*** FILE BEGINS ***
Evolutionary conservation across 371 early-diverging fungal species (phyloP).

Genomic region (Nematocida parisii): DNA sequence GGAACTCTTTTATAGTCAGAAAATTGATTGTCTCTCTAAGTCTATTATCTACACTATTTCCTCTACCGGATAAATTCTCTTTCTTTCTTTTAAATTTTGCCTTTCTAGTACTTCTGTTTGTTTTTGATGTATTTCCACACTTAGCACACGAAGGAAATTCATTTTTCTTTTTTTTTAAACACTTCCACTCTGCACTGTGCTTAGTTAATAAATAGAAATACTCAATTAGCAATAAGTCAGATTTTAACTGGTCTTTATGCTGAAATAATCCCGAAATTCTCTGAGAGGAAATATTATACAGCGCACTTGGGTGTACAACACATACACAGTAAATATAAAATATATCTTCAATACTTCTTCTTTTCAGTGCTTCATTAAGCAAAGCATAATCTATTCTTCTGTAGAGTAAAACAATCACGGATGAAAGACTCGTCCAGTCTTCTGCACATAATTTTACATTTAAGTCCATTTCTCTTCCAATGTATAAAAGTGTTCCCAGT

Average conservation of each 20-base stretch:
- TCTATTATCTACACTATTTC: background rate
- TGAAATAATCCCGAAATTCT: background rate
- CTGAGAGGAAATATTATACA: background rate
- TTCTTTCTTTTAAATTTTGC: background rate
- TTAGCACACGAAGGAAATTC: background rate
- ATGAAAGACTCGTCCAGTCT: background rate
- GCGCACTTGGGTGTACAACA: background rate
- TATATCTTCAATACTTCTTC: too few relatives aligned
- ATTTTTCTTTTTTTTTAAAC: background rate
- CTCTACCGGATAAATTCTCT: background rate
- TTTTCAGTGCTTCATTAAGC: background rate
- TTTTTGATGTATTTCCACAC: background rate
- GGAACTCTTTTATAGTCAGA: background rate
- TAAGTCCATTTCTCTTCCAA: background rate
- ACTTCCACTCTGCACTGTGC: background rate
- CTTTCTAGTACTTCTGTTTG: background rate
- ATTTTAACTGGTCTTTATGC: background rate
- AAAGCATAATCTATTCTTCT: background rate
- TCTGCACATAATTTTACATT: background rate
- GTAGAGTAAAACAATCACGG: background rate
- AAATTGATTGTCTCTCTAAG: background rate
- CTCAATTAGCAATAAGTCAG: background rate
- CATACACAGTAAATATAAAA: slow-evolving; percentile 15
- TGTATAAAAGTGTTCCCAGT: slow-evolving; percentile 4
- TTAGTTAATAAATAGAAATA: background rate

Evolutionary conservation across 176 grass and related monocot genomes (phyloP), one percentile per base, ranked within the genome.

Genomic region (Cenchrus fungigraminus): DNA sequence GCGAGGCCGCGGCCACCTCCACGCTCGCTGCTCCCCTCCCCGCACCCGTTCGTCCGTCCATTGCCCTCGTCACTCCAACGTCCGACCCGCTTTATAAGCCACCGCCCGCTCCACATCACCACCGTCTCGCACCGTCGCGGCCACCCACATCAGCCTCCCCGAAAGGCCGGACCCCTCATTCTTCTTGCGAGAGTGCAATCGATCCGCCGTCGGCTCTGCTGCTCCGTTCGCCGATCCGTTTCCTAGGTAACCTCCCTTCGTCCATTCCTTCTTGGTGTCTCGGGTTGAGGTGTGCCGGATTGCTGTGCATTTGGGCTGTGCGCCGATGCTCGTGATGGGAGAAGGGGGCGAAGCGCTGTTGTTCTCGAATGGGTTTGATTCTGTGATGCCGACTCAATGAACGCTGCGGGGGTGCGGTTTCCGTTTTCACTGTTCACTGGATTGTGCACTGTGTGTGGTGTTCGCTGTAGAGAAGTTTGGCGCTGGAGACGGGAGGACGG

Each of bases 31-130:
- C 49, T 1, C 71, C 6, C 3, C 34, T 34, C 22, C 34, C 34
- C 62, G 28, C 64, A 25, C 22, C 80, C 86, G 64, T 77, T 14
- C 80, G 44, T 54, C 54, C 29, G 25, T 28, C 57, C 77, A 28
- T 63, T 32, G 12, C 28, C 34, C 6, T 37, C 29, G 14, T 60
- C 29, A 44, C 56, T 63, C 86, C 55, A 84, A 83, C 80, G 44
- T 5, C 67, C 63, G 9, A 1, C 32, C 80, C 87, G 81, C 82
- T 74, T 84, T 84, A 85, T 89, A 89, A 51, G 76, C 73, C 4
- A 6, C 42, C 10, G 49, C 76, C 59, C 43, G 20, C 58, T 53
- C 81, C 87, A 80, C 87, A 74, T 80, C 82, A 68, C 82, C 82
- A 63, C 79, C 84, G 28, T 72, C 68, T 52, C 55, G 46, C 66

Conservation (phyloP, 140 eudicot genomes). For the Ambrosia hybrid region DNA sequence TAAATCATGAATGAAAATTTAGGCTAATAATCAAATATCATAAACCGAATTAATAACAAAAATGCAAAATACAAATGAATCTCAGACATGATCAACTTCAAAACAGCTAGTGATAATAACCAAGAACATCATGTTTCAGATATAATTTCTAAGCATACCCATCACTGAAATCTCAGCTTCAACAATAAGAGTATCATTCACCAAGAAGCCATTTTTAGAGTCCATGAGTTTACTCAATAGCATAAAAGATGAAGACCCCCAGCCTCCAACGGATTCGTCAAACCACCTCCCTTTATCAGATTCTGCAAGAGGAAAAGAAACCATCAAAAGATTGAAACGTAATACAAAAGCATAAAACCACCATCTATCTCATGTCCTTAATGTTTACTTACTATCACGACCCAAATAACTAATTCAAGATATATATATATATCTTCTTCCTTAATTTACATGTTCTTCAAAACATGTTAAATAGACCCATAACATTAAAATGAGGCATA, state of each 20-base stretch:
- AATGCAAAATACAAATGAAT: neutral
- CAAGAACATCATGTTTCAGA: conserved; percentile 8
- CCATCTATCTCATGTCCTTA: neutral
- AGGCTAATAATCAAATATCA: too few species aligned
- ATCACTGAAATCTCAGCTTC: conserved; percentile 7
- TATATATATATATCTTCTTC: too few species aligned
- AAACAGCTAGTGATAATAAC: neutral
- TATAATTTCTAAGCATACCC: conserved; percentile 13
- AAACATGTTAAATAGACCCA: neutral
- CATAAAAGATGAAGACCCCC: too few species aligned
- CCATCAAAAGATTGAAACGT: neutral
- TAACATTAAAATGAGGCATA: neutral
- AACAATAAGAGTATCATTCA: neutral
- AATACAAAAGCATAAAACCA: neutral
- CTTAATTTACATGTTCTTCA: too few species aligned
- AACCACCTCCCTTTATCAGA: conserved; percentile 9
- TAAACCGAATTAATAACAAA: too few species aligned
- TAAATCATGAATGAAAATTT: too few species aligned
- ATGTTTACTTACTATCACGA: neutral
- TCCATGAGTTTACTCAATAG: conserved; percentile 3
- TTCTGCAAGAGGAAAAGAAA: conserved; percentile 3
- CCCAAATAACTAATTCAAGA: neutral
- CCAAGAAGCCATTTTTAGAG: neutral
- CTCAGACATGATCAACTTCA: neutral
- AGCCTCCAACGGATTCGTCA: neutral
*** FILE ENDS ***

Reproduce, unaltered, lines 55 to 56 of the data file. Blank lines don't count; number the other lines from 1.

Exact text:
- AACAATAAGAGTATCATTCA: neutral
- AATACAAAAGCATAAAACCA: neutral